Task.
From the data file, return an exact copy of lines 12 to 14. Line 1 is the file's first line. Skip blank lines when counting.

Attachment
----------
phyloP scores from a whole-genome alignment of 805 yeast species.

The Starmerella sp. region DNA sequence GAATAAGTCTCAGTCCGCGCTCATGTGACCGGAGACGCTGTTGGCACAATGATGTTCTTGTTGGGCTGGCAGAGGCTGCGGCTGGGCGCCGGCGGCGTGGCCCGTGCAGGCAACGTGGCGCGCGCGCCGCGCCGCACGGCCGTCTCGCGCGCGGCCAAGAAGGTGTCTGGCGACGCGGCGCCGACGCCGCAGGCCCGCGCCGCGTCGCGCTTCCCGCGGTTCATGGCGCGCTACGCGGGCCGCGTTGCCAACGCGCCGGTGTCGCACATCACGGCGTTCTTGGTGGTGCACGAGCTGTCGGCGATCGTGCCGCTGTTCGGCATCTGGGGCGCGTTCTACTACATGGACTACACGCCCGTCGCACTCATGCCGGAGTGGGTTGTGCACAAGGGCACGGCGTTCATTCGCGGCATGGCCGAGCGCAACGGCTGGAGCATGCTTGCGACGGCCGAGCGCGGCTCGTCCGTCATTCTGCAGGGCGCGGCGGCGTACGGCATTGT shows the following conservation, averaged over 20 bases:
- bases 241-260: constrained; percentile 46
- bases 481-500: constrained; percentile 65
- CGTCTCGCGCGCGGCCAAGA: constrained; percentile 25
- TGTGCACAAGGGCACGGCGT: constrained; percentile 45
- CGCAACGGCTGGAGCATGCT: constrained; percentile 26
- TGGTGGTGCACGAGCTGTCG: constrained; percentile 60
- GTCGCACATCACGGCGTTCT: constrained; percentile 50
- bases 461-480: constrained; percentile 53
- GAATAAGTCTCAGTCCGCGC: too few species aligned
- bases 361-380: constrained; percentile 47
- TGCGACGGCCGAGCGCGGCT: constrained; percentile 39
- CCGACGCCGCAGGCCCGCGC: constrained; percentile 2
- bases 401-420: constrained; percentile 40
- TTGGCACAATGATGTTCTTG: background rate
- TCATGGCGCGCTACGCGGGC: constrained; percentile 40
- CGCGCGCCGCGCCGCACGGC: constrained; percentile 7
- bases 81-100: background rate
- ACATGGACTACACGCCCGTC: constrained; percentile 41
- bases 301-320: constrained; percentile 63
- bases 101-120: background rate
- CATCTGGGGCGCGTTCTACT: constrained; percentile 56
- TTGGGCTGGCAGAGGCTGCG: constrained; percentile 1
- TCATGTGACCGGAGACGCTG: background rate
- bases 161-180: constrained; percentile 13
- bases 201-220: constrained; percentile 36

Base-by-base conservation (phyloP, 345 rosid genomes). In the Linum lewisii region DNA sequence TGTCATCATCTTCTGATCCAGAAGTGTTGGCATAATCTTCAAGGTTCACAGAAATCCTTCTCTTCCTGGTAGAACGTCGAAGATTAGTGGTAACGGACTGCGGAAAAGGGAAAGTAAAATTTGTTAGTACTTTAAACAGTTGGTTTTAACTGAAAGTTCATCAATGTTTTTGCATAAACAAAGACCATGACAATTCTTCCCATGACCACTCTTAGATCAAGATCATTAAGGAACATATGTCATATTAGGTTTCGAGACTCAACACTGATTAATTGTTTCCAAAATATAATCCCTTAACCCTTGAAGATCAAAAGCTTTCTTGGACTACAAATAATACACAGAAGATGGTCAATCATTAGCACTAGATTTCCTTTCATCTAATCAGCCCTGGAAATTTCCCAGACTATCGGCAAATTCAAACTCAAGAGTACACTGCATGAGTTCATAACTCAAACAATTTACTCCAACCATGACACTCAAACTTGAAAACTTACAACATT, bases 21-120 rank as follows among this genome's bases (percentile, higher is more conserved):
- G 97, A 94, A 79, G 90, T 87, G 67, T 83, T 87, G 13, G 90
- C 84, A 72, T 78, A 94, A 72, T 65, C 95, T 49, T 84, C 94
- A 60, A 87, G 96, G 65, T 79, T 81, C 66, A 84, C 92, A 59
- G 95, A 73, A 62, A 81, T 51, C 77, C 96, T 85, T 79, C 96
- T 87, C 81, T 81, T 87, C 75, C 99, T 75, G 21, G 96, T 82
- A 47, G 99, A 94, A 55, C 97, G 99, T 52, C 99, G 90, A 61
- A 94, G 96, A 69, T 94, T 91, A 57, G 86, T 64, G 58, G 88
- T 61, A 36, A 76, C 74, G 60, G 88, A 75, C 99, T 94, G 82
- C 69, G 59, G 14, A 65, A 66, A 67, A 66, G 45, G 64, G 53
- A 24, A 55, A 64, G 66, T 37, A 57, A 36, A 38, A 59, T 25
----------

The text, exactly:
- bases 361-380: constrained; percentile 47
- TGCGACGGCCGAGCGCGGCT: constrained; percentile 39
- CCGACGCCGCAGGCCCGCGC: constrained; percentile 2